I know most dentists would rather not deal with staff conflict, but ignoring it will only damage your practice. As soon as you notice a problem between team members, talk with them about the situation and come up with a solution together.

Remember you don’t have to view staff conflict as a negative. Look at it as an opportunity to improve your practice. Not convinced? Let’s say your hygienist is frustrated because Karen the Scheduling Coordinator isn’t scheduling her to meet production goals. When you talk to Karen, you realize she didn’t know that was an expectation. Now that you’ve identified the problem, you can provide Karen with the training and tools she needs to properly fill out the schedule, making your hygienist happy while also improving production numbers and practice revenues.

Provide Proper Training
If you don’t properly train your team members, you can’t expect them to excel in their roles. Employees will not only be more effective, they’ll be happier and more confident in their skills. Trust me, once you invest in professional staff training you’ll see practice efficiencies improve and production numbers rise, making it well worth any time and money you spend.

Know When to Let Go
As much as you hate to do it, sometimes you just have to let team members go if they’re not working out. If you’ve provided the proper training and guidance and a team member still isn’t performing, it might be time to consider letting that employee go.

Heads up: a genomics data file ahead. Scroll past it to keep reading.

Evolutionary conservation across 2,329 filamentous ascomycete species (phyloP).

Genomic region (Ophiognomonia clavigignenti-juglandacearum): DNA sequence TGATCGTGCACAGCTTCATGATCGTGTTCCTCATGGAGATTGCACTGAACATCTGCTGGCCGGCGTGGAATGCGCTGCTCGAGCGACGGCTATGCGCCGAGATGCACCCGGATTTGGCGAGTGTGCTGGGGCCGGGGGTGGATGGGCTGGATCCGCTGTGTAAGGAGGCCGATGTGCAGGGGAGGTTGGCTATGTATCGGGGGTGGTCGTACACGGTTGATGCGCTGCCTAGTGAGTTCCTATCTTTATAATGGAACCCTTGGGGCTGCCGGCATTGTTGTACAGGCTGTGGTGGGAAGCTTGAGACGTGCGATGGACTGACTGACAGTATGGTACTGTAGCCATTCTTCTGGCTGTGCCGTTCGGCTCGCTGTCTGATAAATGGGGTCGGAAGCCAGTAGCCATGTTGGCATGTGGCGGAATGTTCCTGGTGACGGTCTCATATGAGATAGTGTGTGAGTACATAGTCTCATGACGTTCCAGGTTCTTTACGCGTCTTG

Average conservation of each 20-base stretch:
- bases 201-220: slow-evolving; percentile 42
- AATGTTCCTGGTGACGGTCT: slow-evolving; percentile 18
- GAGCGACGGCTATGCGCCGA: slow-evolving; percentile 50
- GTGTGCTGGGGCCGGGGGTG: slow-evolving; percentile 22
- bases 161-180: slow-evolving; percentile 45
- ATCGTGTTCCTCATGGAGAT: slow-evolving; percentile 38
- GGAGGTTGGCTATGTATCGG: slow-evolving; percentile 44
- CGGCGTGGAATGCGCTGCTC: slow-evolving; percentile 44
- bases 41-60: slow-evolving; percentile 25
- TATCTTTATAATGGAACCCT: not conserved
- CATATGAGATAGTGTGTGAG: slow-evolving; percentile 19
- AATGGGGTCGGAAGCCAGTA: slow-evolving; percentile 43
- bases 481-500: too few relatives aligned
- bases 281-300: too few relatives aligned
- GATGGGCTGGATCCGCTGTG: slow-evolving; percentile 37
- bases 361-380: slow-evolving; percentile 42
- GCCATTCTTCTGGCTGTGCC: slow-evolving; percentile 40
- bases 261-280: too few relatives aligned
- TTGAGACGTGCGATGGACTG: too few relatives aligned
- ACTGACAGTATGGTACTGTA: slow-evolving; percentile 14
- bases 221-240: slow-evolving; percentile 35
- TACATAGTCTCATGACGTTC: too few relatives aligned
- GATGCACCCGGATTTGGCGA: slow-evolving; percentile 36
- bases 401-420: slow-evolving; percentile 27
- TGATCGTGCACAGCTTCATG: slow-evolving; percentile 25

Your team can make or break your practice. Follow these tips and you’ll create a strong, dedicated team that’s ready to help your practice reach true success and profitability.

For additional information on this topic and more, visit my blog: The Lighter Side

Interested in speaking to me about your practice concerns? Email sallymck@mckenziemgmt.com
Interested in having McKenzie Management Seminars speak to your dental society or study club? Click here.
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Carol Tekavec, RDH
Hygiene Consultant
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Do’s and Don’ts for a New Patient Appointment
By Carol Tekavec RDH

Few things are more important than patient perceptions during a new patient exam or emergency visit. Happy and satisfied patients will tell, on average, five other people about their great experience. An unhappy and dissatisfied patient will tell at least ten (and then go on Google or Facebook to further complain about you). Therefore, it is important to provide the best new patient experience possible!

When meeting a new patient for the first time, try very hard to appear upbeat and happy to see them. It may be 3:30 in the afternoon after an exhausting day, but convey as much positive energy as possible. Listen carefully to what they say so you can appropriately address their primary needs and concerns. If you make a good impression during this first appointment, patients will tend to be forgiving later if something does not turn out perfectly. It creates the “halo effect” – if someone already likes you, they tend to dismiss a possible problem as a one-of-a-kind thing. If they don’t like you, they may categorize a misstep as one of a string of problems.